At the pump, gas prices rose another 2.1 cents Friday to a record national average of $3.577 a gallon, according to AAA and the Oil Price Information Service. Gas prices have been following oil futures higher, but are also rising due to concerns about whether gasoline supplies are adequate to meet peak summer driving demand.
There is often a spike at the pump in the summer, but this time the rise in gas prices is extreme, reports CBS News correspondent Jeff Glor. The average fill-up is $8 more than it cost last year.
With gas prices higher than ever, in Florida, reports CBS News correspondent Peter King.
Soaring gas prices are driving some commuters to embrace the somewhat radical idea of taking public transportation in car-centric Los Angeles, reports CBS News correspondent Ben Tracy. Train ridership in the city has increased by 700,000 passengers over last year.
Analysts expect gas prices to continue rising for at least another month; predictions of how high prices will rise range from $3.70 to $4 a gallon. To a large extent, how high gas prices peak depends on what oil does.
Lately, analysts have recently raised their oil price predictions to $125 to $130 a barrel. Earlier this week, the expiring May crude contract rose as high as $119.90 as investors scrambled to square positions.
However, the Federal Reserve is expected to cut interest rates less sharply next week than originally thought. Because rate cuts tend to weaken the dollar, a smaller than expected cut could push the dollar higher, and send oil prices down.
Meanwhile, crude prices rose on initial reports that a U.S. ship had fired on two Iranian boats; the news raised concerns that a conflict between U.S. and Iranian forces could cut oil supplies from the region. Later reports said the origin of the boats was unclear.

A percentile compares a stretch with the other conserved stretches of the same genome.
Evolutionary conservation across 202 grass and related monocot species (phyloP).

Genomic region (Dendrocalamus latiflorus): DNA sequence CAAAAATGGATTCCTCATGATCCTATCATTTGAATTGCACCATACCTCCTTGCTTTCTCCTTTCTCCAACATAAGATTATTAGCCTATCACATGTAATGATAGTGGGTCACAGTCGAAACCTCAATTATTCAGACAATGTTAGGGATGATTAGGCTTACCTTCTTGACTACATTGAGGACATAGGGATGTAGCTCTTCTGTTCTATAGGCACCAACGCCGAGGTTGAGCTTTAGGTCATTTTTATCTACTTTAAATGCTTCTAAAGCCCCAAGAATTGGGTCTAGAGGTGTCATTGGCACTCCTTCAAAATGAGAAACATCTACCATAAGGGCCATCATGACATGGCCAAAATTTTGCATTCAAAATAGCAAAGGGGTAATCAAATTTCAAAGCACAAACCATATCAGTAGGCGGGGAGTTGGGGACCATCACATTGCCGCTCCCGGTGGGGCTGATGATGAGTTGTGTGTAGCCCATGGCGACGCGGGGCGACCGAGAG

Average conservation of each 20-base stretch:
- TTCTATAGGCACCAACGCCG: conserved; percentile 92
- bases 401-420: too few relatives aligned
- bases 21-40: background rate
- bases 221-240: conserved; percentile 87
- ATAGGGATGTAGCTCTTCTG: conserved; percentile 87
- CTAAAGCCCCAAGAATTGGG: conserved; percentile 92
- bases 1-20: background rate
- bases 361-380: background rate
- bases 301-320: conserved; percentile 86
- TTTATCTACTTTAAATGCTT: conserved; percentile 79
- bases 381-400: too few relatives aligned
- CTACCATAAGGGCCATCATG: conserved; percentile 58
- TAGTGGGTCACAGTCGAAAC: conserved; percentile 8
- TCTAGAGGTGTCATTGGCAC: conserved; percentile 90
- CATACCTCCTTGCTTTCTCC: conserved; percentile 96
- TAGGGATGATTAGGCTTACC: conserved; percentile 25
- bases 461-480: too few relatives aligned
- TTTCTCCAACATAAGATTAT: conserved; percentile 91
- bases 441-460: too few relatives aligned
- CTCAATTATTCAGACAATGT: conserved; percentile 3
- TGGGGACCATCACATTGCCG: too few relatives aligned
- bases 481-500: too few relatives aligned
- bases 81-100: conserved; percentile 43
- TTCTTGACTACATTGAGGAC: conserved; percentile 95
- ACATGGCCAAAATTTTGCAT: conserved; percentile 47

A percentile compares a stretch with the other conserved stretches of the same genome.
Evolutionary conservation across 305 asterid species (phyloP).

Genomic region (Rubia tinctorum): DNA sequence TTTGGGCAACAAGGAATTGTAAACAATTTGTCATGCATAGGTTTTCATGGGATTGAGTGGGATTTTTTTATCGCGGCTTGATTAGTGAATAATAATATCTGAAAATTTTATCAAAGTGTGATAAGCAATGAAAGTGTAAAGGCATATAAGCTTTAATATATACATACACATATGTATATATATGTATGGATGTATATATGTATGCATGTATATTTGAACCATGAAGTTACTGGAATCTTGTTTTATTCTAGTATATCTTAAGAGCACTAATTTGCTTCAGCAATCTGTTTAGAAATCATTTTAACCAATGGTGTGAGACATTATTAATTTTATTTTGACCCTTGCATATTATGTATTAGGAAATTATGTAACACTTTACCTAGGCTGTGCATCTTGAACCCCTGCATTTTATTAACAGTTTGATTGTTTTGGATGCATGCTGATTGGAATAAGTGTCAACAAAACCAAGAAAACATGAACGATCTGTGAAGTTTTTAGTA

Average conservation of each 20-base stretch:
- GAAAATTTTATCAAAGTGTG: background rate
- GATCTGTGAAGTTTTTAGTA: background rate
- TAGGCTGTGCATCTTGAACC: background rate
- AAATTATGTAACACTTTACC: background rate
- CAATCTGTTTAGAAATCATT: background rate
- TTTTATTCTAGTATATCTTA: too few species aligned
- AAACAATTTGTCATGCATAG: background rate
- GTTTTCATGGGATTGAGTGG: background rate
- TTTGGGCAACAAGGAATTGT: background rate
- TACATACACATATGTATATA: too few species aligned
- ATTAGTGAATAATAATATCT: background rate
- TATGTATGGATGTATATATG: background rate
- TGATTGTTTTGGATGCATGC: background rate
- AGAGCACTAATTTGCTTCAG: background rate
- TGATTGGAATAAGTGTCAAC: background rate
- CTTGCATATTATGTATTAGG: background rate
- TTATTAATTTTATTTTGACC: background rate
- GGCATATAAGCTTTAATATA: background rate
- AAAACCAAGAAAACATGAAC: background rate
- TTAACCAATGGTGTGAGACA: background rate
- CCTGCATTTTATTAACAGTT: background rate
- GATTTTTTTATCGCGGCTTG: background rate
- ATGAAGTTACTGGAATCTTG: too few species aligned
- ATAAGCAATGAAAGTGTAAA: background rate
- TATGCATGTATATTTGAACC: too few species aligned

But the news was enough to send light, sweet crude for June delivery up to $119.55 before the contract retreated to trade up $2.94 at $119.00 a barrel on the New York Mercantile Exchange.
The incident at first appeared to be the latest in a series of encounters between U.S. forces and Iranian boats in the Gulf. Early this month, the USS Typhoon fired a flare at an Iranian boat that came within about 200 yards of the ship. In January, several Iranian boats made what the Navy described as provocative moves near a U.S. ship in the Strait of Hormuz. And in December the USS Whidbey Island fired warning shots at a small Iranian boat officials said was rapidly approaching the ship.
On Friday, oil prices were already up before the report on news of a pipeline attack in Nigeria and a looming refinery strike in Scotland.
In Nigeria, the Movement for the Emancipation of the Niger Delta, or MEND, said its fighters hit an oil pipeline late Thursday, the fourth conduit the group has attacked in the past week. MEND said the pipeline belongs to a Royal Dutch Shell PLC joint venture. A Shell spokesman confirmed one of its pipelines had been hit, but provided no additional details.
Earlier this week, Shell said an earlier attack cut its Nigerian oil production by about 170,000 barrels a day.
Separately, workers at an ExxonMobil Corp. joint venture in Nigeria cut production by an unspecified amount to demand more pay.
Adding to the supply concerns, BP PLC said it will shut down a 700,000 barrel-a-day pipeline system that carries oil from the North Sea to refineries in the U.K. on Saturday in anticipation of a strike at Scotland's Grangemouth refinery expected to begin Sunday.
The refinery supplies power and steam to the pipeline; if it shuts down, the pipeline can't operate.
Oil's rise came as the dollar strengthened. A stronger dollar typically encourages selling by making commodities such as oil less effective hedges against inflation, and by making oil more expensive to overseas investors. Analysts say the dollar's steady decline over the past year is the chief culprit behind this year's rapid rise in oil prices.
But, notes Jim Ritterbusch, president of Ritterbusch and Associates in Galena, Ill., "that connection between oil and the dollar can be broken easily by supply issues," which drove trading on Friday.
In other Nymex trading Friday, May gasoline futures rose 3.79 cents to $3.0565 a gallon after earlier rising to a new trading record of $3.0815, and May heating oil futures rose 5.47 cents to $3.3028 a gallon. May natural gas futures rose 16.2 cents to $11.105 per 1,000 cubic feet.
In London, Brent crude futures rose $2.86 to $117.20 a barrel on the ICE Futures exchange.